VR technology is becoming an important component of the business strategy for companies operating in various market sectors. According to research company Altimeter value of the AR and VR markets will be growing linearly – from $18 billion in 2018 to $215 billion in 2021. That’s a staggering result!
At Euvic, we have been working with VR for over 5 years, successfully implementing VR-solutions in a wide range of industries, from public transportation to fire fighting. To help you understand if VR will play a part in your industry as well, we have put together an easy to follow project plan based on our experience of many years of VR-projects.
1. Find your area
VR technology offers virtually unlimited possibilities, but for many reasons, such as costs and effectiveness of implementation, it is necessary to approach the challenge strategically: choose the area in your industry that will work well, for example in employee training or product enhancement.
The fundamental question that you have to ask yourself concerns the purpose of the implementation and the expected benefits. In the long term, VR might bring savings and optimize the processes covered by the project, e.g. by allowing the training of employees without the need to use expensive products and tools (Arriva case). In the short term, however, it may mean considerable investment. Therefore, the decision about what area to invest in has to be preceded by careful calculations. Consider how will technological support transform your business. Then choose the process to be implemented, complemented, altered or moved to VR.
Think about the payment model for the service. For example, Euvic enables settlement in the form of monthly subscriptions. Thanks to this solution you do not bear the entire cost of creating a VR platform and you pay for the actual number of its users.
2. Pick a leader
As any process of changes, VR implementation requires an efficient team and an enthusiastic manager. The leader will pass knowledge down the organization, support others and coordinate the whole project. A VR project leader should have three characteristics:
- be a business champion, who will help the company understand the business value that is being created and who needs to establish partner-like relations with the chosen department for the implementation of the VR-project
- understand the business and be able to predict the impact of VR implementation on business objectives and the way the company operates – both in the short and long term;
- have leadership skills. Michael Mankins, author of the famous book “Time, Talent, Energy” in an interview with Fast Company, recalls the example of Dell, an organization where sales teams with inspiring leaders have on average 6% better sales results than other teams. In Dell’s case, that’s a huge amount (an additional $1 billion a year), but these benefits apply proportionally to every company, regardless of its size or market sector it operates in.
3. Adopt a strategic approach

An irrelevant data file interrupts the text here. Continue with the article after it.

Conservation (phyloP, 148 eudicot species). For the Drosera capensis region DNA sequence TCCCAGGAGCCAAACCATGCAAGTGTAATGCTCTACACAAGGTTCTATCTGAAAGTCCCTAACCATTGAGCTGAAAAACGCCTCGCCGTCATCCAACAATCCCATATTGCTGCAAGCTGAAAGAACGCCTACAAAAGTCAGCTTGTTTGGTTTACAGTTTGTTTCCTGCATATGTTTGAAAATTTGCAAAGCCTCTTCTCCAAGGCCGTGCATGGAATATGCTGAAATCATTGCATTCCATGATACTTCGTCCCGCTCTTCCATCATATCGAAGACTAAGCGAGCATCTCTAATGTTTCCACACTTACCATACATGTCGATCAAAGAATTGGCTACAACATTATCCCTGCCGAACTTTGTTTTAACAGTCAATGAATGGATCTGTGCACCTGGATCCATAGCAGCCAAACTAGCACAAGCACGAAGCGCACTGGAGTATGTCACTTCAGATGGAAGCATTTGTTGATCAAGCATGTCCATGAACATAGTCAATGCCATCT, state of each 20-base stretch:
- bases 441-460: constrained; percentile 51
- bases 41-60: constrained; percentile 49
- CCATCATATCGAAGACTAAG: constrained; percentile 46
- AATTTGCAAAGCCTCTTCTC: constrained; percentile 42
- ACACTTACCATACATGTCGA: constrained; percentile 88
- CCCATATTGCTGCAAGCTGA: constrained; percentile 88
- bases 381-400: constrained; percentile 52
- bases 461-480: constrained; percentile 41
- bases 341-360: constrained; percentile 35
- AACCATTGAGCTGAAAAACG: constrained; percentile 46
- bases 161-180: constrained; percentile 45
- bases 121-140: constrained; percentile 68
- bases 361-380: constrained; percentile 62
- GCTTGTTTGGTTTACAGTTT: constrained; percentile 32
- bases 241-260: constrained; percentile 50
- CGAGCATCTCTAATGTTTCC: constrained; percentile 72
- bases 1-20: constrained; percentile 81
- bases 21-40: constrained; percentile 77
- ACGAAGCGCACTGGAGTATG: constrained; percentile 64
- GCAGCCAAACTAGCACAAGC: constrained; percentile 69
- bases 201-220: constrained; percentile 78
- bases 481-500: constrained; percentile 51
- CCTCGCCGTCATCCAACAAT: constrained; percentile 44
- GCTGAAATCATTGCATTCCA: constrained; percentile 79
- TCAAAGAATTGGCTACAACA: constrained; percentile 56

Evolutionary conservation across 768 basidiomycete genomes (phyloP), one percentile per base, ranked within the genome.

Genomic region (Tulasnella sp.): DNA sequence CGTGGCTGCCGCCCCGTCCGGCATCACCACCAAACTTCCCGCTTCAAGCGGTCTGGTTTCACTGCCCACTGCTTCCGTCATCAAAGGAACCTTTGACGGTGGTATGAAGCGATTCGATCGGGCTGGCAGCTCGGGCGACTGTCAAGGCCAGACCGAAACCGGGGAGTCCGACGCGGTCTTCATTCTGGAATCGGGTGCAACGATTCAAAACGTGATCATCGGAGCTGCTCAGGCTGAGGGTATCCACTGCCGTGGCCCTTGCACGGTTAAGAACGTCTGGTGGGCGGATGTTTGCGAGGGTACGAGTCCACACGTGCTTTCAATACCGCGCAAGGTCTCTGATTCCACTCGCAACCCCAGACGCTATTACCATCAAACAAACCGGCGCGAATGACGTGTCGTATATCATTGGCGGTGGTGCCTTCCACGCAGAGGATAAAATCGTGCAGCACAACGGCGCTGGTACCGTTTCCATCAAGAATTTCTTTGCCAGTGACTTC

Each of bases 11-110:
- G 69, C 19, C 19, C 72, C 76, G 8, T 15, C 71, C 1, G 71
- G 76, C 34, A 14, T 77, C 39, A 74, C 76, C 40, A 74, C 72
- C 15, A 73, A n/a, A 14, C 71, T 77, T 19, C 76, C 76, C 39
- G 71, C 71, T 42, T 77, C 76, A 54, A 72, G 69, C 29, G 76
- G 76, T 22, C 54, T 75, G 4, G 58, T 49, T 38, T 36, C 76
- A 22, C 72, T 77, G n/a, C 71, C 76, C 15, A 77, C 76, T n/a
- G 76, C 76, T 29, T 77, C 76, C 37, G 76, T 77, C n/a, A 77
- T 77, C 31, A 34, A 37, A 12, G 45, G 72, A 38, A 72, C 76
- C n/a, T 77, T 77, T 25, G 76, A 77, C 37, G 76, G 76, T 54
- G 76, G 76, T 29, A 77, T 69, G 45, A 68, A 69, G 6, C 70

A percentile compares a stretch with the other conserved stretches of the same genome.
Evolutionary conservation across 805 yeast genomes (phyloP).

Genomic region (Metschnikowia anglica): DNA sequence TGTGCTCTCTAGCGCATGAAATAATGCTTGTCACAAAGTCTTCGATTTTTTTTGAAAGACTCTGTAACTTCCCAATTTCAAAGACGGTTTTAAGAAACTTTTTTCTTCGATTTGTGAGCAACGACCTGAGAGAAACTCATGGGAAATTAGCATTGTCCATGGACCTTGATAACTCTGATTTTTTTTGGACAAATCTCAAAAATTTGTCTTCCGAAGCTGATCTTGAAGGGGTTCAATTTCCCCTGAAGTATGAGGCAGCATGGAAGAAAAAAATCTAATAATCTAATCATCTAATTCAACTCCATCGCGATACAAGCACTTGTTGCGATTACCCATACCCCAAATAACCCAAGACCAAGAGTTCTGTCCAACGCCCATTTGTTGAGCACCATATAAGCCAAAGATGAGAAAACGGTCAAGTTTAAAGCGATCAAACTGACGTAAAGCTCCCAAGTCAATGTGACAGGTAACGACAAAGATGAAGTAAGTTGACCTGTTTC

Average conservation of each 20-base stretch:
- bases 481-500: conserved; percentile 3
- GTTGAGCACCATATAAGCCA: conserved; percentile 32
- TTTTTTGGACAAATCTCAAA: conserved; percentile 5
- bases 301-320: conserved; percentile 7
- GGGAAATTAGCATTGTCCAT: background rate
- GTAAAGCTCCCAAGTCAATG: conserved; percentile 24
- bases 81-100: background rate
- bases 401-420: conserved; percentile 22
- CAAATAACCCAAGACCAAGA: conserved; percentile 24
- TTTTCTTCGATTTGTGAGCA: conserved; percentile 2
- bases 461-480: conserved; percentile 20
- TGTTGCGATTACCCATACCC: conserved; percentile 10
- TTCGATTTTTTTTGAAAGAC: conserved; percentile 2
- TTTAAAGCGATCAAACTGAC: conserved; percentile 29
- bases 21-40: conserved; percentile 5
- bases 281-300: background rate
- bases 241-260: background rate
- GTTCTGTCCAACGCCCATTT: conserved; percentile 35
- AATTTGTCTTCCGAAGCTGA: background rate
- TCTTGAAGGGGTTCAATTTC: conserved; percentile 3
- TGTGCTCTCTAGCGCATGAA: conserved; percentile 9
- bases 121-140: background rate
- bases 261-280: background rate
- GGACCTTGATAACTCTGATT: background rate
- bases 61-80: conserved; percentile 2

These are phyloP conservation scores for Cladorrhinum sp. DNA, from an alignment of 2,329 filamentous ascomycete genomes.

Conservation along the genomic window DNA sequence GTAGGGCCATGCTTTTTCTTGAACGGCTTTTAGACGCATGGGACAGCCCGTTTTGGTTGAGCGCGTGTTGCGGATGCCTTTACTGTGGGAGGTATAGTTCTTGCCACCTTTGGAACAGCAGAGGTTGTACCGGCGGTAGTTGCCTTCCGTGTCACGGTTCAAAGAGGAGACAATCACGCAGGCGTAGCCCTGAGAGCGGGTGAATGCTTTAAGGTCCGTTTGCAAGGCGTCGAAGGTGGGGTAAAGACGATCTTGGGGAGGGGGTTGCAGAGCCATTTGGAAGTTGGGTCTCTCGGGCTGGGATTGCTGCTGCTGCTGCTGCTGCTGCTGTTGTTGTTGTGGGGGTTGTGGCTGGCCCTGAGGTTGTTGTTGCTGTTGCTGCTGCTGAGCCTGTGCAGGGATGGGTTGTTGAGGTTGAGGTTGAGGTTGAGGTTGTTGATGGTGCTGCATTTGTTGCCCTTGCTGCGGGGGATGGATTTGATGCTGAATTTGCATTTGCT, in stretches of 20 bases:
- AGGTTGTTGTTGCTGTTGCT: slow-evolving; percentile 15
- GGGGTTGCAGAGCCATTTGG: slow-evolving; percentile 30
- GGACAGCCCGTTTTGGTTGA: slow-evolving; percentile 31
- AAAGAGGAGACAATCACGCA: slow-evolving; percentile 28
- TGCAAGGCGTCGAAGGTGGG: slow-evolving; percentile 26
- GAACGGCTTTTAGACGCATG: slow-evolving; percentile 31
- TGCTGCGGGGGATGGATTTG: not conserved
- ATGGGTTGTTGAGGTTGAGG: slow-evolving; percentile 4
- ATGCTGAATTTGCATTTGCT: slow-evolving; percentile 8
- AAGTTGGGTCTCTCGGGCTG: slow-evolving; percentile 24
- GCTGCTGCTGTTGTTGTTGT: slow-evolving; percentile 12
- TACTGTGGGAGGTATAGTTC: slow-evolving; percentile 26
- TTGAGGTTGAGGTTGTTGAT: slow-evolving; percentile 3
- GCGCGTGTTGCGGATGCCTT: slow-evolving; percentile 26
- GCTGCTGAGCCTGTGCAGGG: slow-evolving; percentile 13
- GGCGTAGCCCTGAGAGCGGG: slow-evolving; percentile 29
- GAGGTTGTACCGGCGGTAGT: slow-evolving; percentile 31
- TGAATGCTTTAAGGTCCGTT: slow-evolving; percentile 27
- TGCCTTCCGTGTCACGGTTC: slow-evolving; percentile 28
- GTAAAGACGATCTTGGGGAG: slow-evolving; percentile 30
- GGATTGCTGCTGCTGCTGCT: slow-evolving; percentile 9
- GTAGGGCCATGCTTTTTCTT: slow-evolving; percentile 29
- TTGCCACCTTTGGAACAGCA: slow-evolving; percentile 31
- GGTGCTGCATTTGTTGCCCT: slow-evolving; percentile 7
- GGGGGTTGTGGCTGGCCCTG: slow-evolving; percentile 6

Entering a new stage of technological development by a company requires serious planning. Plan what you want to achieve and in what time perspective. Think about how the team’s way of working will change during the implementation process and as a result of it. Already now think about how to allocate tasks and competences to make sure you are ready for a new workflow in the company.
4. Improve communication
Any change normally encounters resistance from employees – every change is difficult! The leader’s role is of key importance here, as he is the one who should inspire and motivate his colleagues. Not only a dialogue within the organization, especially between the leader and the team, but also relations and communication between the organization and the end customer (for example when Audi launched a VR-tool for its re-sellers) are important. It is particularly important that the recipient does not suffer from the implemented change, but on the contrary – he should be its conscious beneficiary. At an early stage of implementation (e.g. project piloting), as a part of the improvement of communication standards, it is necessary to provide substantive support and information to both of the parties. In other words: inform and explain why a VR project is important and what benefits you expect, also from the point of view of your interlocutor.
5. Choose a partner
Make sure you partner up with an external expert. Find a partner that will enable you to innovate! In addition, you will find companies for which you will effectively outsource planning and implementation of a VR project. They have the know-how and experience that your company may lack and might give you a ready solution that will cost less than if you wanted to do the project on your own. It’s of key importance to customize the tool to the company’s needs and capabilities (also external factors – business surrounding).
At Euvic, we help our customers innovate by combining our customers’ understanding of their business and business processes and our understanding of the latest technology. If you would like to take advantage of our experience, in VR or in other subjects, or if you have any questions regarding the implementation of virtual reality, please contact us.